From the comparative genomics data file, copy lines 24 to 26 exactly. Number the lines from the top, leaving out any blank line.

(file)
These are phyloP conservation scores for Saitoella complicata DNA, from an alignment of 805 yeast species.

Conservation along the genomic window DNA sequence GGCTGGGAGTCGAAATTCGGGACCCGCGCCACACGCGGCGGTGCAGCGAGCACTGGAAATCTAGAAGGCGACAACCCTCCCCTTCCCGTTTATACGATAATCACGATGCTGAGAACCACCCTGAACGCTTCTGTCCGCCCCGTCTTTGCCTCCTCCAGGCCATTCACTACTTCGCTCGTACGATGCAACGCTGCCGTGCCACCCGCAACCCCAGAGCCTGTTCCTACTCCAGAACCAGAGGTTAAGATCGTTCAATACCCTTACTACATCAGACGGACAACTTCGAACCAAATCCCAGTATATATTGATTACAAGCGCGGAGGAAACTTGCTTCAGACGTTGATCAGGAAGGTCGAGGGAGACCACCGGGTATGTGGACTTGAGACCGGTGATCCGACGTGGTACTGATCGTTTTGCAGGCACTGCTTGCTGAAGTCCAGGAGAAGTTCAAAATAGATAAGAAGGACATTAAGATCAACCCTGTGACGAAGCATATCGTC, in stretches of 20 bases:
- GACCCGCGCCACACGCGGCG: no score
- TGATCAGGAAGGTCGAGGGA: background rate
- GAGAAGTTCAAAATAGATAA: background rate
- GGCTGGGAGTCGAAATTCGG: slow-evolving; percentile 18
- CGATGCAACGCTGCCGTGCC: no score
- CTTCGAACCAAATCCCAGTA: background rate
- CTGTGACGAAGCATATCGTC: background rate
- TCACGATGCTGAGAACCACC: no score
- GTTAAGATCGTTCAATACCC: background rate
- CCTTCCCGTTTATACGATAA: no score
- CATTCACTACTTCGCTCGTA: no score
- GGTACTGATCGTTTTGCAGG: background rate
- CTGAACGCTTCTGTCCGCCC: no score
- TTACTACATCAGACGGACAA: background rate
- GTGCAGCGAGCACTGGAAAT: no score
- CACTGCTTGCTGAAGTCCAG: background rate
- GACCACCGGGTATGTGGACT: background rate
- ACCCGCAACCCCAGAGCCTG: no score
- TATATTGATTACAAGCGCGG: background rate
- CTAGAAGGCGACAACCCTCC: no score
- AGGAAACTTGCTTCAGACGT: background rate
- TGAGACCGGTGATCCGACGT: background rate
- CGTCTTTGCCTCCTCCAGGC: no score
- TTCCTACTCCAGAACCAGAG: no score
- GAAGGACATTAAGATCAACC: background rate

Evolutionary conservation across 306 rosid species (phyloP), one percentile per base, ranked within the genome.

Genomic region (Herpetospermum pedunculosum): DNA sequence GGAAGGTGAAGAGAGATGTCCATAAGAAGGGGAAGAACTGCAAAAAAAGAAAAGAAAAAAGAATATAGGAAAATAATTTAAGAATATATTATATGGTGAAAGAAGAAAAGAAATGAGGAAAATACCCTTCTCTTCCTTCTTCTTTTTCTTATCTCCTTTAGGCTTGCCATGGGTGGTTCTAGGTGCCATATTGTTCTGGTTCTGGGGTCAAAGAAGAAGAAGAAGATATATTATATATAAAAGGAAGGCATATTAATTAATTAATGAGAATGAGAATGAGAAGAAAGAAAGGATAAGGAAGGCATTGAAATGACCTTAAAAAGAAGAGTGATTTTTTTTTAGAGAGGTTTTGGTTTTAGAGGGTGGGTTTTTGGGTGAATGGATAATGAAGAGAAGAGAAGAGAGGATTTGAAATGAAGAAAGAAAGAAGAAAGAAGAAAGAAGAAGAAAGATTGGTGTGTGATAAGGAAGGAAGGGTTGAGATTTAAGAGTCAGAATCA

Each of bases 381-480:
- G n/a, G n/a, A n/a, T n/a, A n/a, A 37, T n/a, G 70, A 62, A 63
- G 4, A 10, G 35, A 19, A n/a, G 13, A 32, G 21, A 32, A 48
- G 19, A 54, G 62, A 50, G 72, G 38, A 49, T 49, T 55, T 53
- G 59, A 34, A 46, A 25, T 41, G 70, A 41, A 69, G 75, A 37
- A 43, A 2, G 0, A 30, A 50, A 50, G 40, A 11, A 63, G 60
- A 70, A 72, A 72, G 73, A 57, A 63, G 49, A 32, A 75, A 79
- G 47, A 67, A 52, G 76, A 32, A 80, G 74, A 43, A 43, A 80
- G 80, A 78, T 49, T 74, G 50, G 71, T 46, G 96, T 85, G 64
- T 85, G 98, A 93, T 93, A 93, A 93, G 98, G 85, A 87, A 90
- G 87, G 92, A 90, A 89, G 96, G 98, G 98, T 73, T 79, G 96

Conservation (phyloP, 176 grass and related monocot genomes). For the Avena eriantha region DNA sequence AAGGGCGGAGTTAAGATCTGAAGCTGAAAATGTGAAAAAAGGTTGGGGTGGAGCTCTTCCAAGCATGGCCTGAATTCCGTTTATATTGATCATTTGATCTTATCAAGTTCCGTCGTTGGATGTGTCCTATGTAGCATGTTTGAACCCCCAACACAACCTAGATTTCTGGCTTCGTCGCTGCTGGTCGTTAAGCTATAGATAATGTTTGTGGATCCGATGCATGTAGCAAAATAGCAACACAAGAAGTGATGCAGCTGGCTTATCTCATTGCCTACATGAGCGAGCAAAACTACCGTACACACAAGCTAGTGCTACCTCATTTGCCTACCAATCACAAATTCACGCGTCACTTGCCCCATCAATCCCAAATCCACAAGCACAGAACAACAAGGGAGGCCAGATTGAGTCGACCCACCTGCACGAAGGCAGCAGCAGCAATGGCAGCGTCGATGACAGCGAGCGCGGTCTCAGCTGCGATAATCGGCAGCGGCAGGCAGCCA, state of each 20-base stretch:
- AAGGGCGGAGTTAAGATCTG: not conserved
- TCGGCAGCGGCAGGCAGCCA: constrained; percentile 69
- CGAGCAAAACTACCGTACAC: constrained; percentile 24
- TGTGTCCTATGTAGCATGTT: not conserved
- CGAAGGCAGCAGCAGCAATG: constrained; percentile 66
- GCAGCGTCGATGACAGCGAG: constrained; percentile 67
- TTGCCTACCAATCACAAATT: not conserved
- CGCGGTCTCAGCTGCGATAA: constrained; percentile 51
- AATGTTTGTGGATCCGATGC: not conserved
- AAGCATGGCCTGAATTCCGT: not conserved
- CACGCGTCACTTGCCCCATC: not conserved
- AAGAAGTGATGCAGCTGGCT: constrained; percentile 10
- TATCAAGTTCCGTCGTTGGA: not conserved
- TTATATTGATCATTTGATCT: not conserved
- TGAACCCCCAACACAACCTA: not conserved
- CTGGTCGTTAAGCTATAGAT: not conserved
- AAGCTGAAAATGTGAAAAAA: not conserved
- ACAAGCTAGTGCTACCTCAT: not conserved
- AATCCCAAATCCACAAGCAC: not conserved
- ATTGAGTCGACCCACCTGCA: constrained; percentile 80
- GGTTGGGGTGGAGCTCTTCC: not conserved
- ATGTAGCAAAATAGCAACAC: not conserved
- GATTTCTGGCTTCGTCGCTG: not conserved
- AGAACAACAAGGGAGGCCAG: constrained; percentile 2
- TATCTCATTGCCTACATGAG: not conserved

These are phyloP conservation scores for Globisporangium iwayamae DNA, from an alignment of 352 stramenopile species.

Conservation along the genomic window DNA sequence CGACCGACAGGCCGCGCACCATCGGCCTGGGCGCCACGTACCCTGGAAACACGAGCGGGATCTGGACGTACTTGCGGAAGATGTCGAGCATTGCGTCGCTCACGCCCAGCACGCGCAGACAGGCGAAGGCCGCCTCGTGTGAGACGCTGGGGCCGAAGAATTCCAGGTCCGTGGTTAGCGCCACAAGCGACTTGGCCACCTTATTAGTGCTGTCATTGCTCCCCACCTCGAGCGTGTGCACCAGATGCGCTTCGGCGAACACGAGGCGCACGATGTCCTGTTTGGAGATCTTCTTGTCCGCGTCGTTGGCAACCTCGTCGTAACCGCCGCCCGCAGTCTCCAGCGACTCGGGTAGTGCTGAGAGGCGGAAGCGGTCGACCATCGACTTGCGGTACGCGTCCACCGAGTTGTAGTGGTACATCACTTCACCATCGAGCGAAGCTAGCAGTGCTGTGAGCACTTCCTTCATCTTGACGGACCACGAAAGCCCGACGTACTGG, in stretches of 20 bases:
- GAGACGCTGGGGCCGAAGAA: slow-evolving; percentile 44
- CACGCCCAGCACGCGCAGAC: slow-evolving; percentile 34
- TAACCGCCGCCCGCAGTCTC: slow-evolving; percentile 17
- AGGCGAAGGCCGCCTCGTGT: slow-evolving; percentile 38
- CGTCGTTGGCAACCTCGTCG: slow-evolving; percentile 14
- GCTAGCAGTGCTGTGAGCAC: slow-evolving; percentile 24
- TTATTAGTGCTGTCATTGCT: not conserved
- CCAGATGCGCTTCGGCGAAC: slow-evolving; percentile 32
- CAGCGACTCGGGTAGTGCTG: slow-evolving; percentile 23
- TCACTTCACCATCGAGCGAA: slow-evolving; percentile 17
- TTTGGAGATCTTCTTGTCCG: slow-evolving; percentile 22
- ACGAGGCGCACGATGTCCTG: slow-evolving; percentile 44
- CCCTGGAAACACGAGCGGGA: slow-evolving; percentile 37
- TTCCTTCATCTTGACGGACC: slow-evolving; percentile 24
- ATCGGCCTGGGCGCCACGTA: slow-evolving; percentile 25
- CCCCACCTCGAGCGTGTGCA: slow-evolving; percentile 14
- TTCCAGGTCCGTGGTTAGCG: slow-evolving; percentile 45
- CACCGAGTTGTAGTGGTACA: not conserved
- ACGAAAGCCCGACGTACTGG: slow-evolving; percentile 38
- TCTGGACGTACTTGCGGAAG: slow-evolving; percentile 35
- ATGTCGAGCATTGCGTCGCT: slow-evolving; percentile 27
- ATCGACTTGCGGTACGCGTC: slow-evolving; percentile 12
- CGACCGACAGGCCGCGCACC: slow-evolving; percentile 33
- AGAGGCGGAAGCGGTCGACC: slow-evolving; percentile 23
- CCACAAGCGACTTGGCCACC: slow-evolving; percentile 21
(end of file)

- TGAGACCGGTGATCCGACGT: background rate
- CGTCTTTGCCTCCTCCAGGC: no score
- TTCCTACTCCAGAACCAGAG: no score